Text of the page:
This Thursday, March 15th, “Cold Hell”, the new revenge thriller from Oscar-winning director Stefan Ruzowitzky debuts exclusively for streaming on Shudder.
On “Cold Hell” (Die Hölle) we meet Özge, an immigrant working in Vienna as a taxi driver. Besides dealing with the troubles that come with the job (drunken passengers, harassment and A-holes drivers), Özge also struggles to keep her sanity: Her family is practically non existent, her cousin/best friend constantly uses her as an alibi so she can keep cheating on her husband, and due a (justified) moment of rage she is expelled from the sport club where she practices Thai Boxing. To make matters worse, one night coming home she accidentally witnesses a brutal murder, and while she can’t clearly see the face of the murderer, she knows he had a good look at her.
Despite being a key witness in the crime that was committed, the detective in charge of the case pretty much dismisses Özge’s testimony, apparently due her being a immigrant with a previous criminal record. Knowing that her life is in danger and the killer won’t rest until she is forever silenced, Özge decides to deal with him on her own, and on her terms, since neither the police or her family seems to be able to help her (or even want to).
There are several things that I liked about “Cold Hell”, but the first thing that comes to mind is the characters and how they were masterfully developed, Özge is not the typical victimized female character that spends most of the movie frightened and confronts her attacker only in the last act of the movie, nor is the butchy-type girl that some times is presented as “a strong empowered woman” in films. Özge is a character that quickly show us she is strong and willing to make her way through life by taking and delivering punches, but also a woman capable of showing compassion when she needs to, with a vulnerable side visible only to the person that deserves to see it. Very effectively it is explained why Özge is the person we see on the screen and without using any emotional blackmail we are drawn to her side, thus rooting for her victory in the end.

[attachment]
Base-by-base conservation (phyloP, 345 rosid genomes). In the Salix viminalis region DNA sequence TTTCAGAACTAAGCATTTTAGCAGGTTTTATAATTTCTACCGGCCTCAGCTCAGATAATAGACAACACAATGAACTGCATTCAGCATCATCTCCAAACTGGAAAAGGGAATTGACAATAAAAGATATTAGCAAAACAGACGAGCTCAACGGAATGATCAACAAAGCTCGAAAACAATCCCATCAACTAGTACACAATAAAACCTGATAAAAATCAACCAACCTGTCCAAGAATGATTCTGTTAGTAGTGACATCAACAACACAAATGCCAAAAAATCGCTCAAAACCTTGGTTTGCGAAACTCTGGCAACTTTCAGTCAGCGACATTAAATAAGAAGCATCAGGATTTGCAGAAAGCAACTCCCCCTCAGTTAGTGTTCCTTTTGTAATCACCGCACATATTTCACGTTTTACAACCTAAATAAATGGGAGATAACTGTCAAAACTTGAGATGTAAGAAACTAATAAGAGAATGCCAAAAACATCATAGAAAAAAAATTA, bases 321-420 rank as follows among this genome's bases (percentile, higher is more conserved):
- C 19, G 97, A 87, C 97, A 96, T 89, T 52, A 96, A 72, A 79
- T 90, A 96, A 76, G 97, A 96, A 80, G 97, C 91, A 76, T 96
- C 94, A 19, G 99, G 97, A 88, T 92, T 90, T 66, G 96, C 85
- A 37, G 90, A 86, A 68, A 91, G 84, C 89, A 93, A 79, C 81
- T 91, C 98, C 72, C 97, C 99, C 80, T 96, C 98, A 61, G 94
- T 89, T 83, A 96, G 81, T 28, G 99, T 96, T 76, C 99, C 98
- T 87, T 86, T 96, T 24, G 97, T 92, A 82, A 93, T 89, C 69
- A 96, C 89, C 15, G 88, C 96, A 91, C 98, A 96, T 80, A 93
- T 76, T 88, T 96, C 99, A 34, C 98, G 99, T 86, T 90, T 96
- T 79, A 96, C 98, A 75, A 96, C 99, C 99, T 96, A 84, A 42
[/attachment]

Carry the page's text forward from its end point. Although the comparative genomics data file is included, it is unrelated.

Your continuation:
Another nice surprise was the detective Stenier’s character. At first we may dismiss him as the usual insensitive jerk policeman that couldn’t care less about Özge’s troubles, or even expect him to be a constant obstacle for her instead of protecting her from the killer. After we get to know him better, we can see he is not some grumpy cartoonish detective, but an actual caring person, that little by little truly starts to care for Özge and her niece, that for some circumstances that I wont spoil, ends up under her care.
Although I would call this movie a thriller with some Giallo elements, there are several amazing and long action sequences, thus is understandable that many people will call this a revenge-themed action film. Without being preachy, the film brings to the table some reflections on the discrimination to immigrants, the indifference towards Muslim people that have become a crime victim (and not portrayed as just a stereotype), the strong hold that some family traditions still have on some people today, and the refusal to question the father as an authority figure. Of course there is also the theme of femicide and violence towards women (not to mention that some times the female characters are seen by others as inferior for no real reason whatsoever) but what surprised me the most was how all this themes were cleverly balanced and shown in a way that is impossible not to see them, but never felt heavy nor took me out of the story, stopping me from enjoying it.
A lot of the weight of the plot rested on Violetta Schurawlow performance as Özge, and I think she did a great job. Her chemistry with Tobias Moretti (Detective Steiner) also helped the story to move very fast and made me like their characters even more. Another thing that I found interesting were the motives of the killer and his philosophy, because that and the twist done by this film on the whole “Cat and mouse” plot, made the story stand out from other thrillers.
The film has a very fast pace and never feels tired. This is a movie that I would recommend to those that like well-written strong female characters, fans of the great action/revenge films (Specially from the 80’s), and those who want to enjoy a great film that is not a remake, is not cashing on nostalgia or relies on cheap emotional blackmail.
The film was directed by Stefan Ruzowitzky (The Counterfeiters , The Inheritors ) written by Martin Ambrosch (Tatort, Traces of Evil) and has Violetta Schurawlow, Tobias Moretti, Sammy Sheik, Friedrich von Thun and Robert Palfrader in the cast.
“Cold Hell” will debut in exclusively on the SHUDDER streaming service, on March 15th, 2018.